The playwright wrote his masterpiece.The actress shone in her most brilliant performance.And the best of it: it was all non-fiction!Opening night at the historic Forest Hill Clubhouse on September 15, 2012, was for real – with an enthusiastic audience of friends and family – and the piece premiered will hopefully run for countless seasons: Anna & Daniel in Love!Flashback:Anna leads a double life as a website designer (her day job) and an actress (at night). She and Daniel first met 5 years before our opening night in a theatrical capacity – he as a writer, and she as a performer, during a monthly event called Playground – writers have a few days to create a short play off a prompt, and then writers and actors all get together to rehearse and perform those plays on one Monday night per month.A short while later, the two met again – by utter coincidence – at a client they had in common for their day jobs: Daniel as a tech provider and Anna as a web designer.
They stayed friends through various relationships and long distances… until they suddenly found themselves single at the same time – and suddenly, finally realized that they were both done for. So sooner or later it was a foregone conclusion that their story would culminate in – a wedding!
And while most brides are simply overwhelmed by the amount of organization, decisions, logistics involved in such an event, Anna was totally unfazed. “When you have a background in theatre,” she commented, ” you’re pretty well-equipped to handle weddings. First and foremost, you’re accustomed to the unexpected – in fact, you embrace it – and really, weddings can’t hold a candle to what you run into in theatre. What’s a caterer showing up late compared to an audience member who breaks her leg in the middle of the show (it really happened – don’t ask me how!)… or to finishing your heart-wrenching Act II monologue, only to hear someone let out a thundering snore in row 2… or to knowing that whatever you do that night is going to be judged publicly in a major metropolitan newspaper?”
Well said, indeed. So our actress-bride courageously sailed the ocean of wedding planning and preparation, keeping everything in line. Her rule was, “If it feels too expensive, it probably is. Keep looking.” This kept her budget in check. Clothes and photography? Totally worth every penny. Chairs? Um…who’s going to remember chairs? Anyone? Exactly. “No fuss, no muss” was the motto – the two worked hard to get things in order – but in the words of Anna’s mentor, “Grasp – lightly. Be prepared for the expected and the un- – and welcome them both!”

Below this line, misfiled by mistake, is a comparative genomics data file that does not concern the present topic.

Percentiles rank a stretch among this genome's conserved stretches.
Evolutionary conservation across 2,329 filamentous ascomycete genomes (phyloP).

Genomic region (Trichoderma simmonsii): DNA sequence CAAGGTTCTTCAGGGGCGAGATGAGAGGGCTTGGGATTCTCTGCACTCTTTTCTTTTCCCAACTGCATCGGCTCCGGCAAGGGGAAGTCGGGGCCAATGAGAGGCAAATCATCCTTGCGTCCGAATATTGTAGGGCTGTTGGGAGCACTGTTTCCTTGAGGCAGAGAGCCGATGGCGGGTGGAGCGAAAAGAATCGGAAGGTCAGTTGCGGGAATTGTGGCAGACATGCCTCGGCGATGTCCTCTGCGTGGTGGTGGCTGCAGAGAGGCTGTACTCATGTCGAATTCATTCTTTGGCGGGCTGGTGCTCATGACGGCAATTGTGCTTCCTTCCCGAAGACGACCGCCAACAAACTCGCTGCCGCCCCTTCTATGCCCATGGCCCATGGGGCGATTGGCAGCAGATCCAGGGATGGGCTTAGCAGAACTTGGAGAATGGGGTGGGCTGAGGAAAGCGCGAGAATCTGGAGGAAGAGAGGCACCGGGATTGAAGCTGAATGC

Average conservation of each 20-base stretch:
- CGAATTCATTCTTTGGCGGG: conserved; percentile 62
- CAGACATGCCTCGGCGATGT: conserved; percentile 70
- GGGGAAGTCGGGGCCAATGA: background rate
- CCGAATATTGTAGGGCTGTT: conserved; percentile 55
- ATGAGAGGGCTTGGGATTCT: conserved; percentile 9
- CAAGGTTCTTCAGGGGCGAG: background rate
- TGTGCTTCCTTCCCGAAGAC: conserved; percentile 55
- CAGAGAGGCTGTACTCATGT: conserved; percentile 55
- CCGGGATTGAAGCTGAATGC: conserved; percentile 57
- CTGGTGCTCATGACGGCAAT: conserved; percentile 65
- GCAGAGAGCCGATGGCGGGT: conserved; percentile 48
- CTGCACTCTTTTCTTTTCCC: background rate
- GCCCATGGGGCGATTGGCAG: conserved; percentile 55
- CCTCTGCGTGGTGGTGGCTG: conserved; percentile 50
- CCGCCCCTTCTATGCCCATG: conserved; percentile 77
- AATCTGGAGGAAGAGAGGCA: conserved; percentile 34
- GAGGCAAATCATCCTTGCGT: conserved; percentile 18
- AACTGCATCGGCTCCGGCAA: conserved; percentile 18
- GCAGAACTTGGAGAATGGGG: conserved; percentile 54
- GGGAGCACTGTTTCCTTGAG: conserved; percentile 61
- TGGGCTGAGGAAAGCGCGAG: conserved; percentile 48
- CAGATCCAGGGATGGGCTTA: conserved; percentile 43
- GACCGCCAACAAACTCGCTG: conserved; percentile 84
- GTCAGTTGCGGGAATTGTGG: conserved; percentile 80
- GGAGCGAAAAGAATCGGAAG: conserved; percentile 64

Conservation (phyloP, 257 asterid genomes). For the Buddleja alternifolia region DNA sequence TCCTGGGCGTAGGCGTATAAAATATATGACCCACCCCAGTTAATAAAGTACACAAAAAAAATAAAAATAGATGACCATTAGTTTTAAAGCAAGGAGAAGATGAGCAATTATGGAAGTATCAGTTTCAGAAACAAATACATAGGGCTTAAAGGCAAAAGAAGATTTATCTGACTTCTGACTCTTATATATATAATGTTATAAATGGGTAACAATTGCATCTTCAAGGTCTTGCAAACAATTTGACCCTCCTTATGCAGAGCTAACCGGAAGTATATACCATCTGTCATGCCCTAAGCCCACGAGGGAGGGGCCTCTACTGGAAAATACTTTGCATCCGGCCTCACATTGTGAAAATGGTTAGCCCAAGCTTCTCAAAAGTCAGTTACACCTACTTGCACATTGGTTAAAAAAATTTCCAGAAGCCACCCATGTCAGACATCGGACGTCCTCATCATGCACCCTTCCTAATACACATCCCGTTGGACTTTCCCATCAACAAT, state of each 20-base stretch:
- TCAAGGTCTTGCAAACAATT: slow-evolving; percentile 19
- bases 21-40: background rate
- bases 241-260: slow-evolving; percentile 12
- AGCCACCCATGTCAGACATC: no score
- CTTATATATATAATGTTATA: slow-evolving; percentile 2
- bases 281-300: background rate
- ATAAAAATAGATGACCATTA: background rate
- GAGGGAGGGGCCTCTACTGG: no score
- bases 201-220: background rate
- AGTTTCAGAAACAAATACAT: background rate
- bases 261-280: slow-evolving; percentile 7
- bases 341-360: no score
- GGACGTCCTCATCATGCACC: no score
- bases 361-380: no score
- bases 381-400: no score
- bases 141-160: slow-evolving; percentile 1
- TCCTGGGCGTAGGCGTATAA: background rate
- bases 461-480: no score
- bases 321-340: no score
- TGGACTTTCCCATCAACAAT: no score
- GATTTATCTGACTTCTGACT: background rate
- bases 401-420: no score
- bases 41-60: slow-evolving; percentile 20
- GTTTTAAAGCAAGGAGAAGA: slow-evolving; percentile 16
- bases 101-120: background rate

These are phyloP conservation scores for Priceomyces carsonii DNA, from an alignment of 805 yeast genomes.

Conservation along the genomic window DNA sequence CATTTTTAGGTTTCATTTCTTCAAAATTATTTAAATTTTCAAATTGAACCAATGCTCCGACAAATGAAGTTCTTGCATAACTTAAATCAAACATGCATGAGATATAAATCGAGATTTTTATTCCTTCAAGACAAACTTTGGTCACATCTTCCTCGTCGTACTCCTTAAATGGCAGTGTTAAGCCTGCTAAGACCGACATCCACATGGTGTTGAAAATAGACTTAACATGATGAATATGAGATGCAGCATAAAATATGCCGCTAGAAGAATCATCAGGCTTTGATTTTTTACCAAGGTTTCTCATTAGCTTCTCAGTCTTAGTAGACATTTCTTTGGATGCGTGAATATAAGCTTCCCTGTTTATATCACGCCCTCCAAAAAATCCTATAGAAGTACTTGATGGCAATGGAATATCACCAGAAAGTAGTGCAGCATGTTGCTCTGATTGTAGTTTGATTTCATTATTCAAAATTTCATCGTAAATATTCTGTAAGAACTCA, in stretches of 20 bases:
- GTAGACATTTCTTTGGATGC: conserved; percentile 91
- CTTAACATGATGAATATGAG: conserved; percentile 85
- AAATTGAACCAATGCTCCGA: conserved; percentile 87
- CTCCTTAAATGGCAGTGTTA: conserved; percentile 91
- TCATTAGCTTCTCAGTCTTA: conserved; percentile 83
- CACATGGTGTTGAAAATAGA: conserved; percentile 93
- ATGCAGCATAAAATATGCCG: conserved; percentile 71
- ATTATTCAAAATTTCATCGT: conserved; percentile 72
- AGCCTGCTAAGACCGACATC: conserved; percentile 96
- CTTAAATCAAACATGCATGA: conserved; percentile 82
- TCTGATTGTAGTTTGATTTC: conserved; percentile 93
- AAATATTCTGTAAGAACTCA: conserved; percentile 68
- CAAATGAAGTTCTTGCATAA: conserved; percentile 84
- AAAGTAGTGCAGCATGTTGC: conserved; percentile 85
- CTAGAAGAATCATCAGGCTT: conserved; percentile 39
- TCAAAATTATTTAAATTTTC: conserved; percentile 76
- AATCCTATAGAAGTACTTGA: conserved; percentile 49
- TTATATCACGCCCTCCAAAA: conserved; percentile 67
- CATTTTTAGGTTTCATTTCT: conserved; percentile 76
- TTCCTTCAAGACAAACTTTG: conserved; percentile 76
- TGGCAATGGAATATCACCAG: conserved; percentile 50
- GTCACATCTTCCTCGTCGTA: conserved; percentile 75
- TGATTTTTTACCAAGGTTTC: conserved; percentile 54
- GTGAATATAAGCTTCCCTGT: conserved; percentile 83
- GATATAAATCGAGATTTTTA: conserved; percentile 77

And when the unexpected happened… the bride did NOT freak out! Just hear her in her own words: “When I handily wrecked my 2-hour old manicure (and pedicure – again, don’t ask) by arranging my flowers last-minute, I knew just the tricks to smooth things over (a slight layer of polish remover followed by a light application of a close-enough color and, yes, magic marker).”
As for the wedding itself, they decided to emcee their own ceremony. They wanted to tell their story in their own words to make it clear that this wedding was something they were very consciously and responsibly choosing to do. The groom’s father, a minister in real life, officiated the ceremony – it doesn’t get more “in the family” than that!
And our two theater stars kept their audience laughing, not crying, and celebrated it all with really good cocktails afterwards.For their venue, Anna and Daniel had chosen the historic Forest Hill Clubhouse in San Francisco, a structure with a stellar architectural pedigree (Bernard Maybeck of Palace of Fine Arts fame) and a romantic charm to it that one wouldn’t expect in a metropolis.Shaded by mature trees, it transported our “theatrical” couple, their real-world masterpiece performance and their guests to a time where things were simpler (or so we tend to think…) and where matters of the heart still counted. And so they couldn’t have imagined a wedding more suited to who they are.
As for their honeymoon, they had the blessings of their families and co-workers to escape entirely – and Anna had pictures from the late 70’s when HER parents had gone to French Polynesia. It didn’t take much convincing to choose that location – just google “Tikehau” to get a taste.
They went off the beaten track – most honeymooners flee to Bora Bora (understandably – it’s beautiful!), but they opted for a trip to the Tuamotos, a fairly unknown cluster of islands further north.
They spent three weeks in remote, picture-perfect islands, living in smaller (more affordable) pensions and eating fish three meals a day – weathering inclement weather and a civil aviation strike that left them stranded for a few days (and with the Western concept of schedules and deadlines unheard-of in Polynesia, they couldn’t hope for much understanding from the locals); they went swimming with humpbacks and trekking through the mountains – and it was the adventure of a lifetime.
Anna’s conclusion: “Opening your mind to the unexpected is the lesson, here. And there are ample rewards for that mindset – as well as strong suntans!”
Congratulations, Anna and Daniel!